Hours before a countywide ban was set to shut down all in-person dining, Long Beach restaurant owners held a news conference on Wednesday blasting the decision as a devastating blow to thousands of workers just before the holidays.

“We have to look at our employees and tell them that they don’t have a job,” said Ciaran Gough, owner of The 908 in East Long Beach. “To say we are crestfallen is an understatement.”

The ban, which will last for at least three weeks, will start at 10 p.m. Wednesday Nov. 25 in an effort to slow the recent record-breaking surge in COVID-19 cases.

The move has sparked tension between city leaders and local restaurant owners who say the closures will cause many to go out of business.

In a news conference on the rooftop patio at Michael’s in Naples, members of the Long Beach Restaurant Association appealed to the Long Beach City Health Officer to reverse the decision and allow in-person dining.

Long Beach has its own health department and has the option of issuing its own health orders. Their request comes as Pasadena, which also has its own health department, has opted to keep its outdoor dining open, citing lower COVID-19 numbers.

Long Beach, however, has chosen to stick with the county guidelines due to higher case rates, officials have said.

Michael Neufeld, owner of the Gaslamp Restaurant & Bar, cited estimates that roughly 700,000 food industry workers will lose their jobs the day before Thanksgiving.

“Let that sink in,” he said.

Neufeld said the city should provide additional funding to help keep businesses alive.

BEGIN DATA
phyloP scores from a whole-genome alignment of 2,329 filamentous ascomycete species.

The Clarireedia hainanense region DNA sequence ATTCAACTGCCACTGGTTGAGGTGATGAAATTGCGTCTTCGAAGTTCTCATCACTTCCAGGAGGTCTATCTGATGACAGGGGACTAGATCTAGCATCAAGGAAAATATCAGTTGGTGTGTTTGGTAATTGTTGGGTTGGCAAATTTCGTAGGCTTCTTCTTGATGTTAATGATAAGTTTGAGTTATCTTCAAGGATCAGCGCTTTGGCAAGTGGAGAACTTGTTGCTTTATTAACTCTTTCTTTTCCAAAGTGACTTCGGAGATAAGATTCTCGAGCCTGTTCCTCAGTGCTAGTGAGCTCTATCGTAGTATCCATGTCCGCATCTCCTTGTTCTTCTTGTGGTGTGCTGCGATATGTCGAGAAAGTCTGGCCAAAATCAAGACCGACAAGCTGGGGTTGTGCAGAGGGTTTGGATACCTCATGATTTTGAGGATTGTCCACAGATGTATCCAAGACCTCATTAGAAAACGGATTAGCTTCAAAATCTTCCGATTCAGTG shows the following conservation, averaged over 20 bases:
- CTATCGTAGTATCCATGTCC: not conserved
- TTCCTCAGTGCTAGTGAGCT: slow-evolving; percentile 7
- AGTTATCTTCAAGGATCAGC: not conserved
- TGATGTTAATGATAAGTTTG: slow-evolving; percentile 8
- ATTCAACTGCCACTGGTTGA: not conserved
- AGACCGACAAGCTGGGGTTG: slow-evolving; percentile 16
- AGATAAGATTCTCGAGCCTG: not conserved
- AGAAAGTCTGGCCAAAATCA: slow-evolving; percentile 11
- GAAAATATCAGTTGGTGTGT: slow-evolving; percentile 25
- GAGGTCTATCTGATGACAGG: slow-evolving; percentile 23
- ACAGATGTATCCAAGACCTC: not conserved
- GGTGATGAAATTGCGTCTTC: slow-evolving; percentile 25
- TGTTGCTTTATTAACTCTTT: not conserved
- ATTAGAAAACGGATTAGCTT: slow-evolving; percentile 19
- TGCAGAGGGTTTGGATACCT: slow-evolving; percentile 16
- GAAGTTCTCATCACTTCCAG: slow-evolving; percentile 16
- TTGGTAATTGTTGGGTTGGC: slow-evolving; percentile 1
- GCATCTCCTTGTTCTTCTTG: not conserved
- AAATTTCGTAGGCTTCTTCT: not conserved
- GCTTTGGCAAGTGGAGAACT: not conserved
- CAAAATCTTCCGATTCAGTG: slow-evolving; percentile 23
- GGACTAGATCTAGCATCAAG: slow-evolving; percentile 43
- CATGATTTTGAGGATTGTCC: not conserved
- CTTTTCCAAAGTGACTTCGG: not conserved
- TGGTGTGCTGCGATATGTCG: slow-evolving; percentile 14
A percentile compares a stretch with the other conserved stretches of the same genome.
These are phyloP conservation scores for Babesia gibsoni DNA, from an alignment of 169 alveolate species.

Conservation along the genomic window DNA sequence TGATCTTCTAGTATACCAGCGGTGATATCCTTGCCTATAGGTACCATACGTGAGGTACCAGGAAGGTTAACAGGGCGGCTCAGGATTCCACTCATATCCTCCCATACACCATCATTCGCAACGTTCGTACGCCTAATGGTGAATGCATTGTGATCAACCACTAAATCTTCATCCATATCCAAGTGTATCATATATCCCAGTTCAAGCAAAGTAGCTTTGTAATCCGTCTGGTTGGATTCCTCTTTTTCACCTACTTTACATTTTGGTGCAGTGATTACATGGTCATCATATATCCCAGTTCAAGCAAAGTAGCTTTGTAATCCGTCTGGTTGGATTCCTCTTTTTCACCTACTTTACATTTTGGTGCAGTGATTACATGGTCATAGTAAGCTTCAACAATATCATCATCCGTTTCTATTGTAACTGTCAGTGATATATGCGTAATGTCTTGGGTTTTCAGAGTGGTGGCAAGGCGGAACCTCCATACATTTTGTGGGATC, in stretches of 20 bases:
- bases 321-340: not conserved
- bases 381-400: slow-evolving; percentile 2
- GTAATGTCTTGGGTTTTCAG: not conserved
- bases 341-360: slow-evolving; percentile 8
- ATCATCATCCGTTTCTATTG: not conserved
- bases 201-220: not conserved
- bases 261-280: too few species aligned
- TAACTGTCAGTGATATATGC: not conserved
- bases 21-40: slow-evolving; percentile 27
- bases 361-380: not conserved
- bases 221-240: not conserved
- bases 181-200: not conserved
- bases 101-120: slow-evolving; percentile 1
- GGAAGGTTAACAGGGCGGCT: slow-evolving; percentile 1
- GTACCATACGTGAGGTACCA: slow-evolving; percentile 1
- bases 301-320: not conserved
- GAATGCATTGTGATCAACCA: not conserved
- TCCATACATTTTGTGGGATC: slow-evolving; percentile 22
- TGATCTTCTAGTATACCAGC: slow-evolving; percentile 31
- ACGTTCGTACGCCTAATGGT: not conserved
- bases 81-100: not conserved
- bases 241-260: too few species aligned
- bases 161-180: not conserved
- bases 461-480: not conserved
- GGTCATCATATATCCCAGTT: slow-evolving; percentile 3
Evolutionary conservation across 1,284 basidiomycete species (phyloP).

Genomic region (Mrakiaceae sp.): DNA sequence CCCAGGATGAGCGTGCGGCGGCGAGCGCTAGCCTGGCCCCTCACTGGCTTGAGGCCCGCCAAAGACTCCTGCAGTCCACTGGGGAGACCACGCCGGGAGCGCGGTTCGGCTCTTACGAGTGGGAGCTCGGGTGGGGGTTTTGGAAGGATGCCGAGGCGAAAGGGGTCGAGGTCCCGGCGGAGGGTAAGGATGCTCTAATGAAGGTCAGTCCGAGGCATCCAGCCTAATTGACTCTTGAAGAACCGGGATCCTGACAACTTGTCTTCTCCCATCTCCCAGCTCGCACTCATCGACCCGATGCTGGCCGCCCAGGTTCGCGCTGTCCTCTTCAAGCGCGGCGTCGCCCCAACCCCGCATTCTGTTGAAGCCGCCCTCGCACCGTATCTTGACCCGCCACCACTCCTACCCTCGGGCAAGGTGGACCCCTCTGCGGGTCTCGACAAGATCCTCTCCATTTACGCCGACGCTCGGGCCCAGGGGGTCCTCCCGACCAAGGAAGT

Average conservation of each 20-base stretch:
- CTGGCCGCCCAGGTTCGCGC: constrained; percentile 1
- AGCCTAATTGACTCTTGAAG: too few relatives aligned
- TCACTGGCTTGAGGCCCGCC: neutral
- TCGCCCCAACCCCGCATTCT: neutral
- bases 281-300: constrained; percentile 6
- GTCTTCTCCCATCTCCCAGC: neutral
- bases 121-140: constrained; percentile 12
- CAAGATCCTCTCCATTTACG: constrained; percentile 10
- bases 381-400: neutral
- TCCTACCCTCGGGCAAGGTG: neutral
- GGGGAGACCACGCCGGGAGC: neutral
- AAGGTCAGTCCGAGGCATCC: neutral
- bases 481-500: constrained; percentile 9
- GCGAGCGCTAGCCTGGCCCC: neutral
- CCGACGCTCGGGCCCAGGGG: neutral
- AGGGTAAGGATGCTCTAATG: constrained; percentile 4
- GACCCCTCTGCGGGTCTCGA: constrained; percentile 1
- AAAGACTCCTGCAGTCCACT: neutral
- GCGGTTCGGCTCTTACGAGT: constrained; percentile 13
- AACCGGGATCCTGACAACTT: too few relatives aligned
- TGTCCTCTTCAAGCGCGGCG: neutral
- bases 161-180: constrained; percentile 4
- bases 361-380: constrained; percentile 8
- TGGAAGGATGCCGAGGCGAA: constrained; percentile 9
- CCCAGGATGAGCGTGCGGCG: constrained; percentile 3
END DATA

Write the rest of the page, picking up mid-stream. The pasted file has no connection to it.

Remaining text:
“With a shutdown and no federal lifeline, we have no choice to look to our city and county,” he said.

Gough said he spent money the restaurant didn’t have on a patio and heat lamps, just to be told to close once again.

“We’re on a teetering point,” he said. “We can’t continue to do this.”

Restaurant owners have accused health officials of unfairly blaming in-person dining for the surge in cases, without any evidence.

Health officials, however, have argued that restaurants pose a unique risk because customers aren’t required to wear face coverings. Officials have pointed to a September study from the Centers for Disease Control that showed cases were twice as likely for those who dined out.

While the Long Beach City Council has limited power when it comes to health orders during the pandemic, the council on Tuesday will hold a study session to discuss the impact.

The controversy has even spilled into the Los Angeles County Board of Supervisors, which was divided this week when two supervisors—Chairwoman Kathryn Barger and Janice Hahn, who represents Long Beach—spoke out against the move to close dine-in service.

Meanwhile, the California Restaurant Association has sued Los Angeles County in an effort to overturn the ban.

A judge on Tuesday rejected a restraining order that would have prevented the ban from taking effect, but the lawsuit will proceed.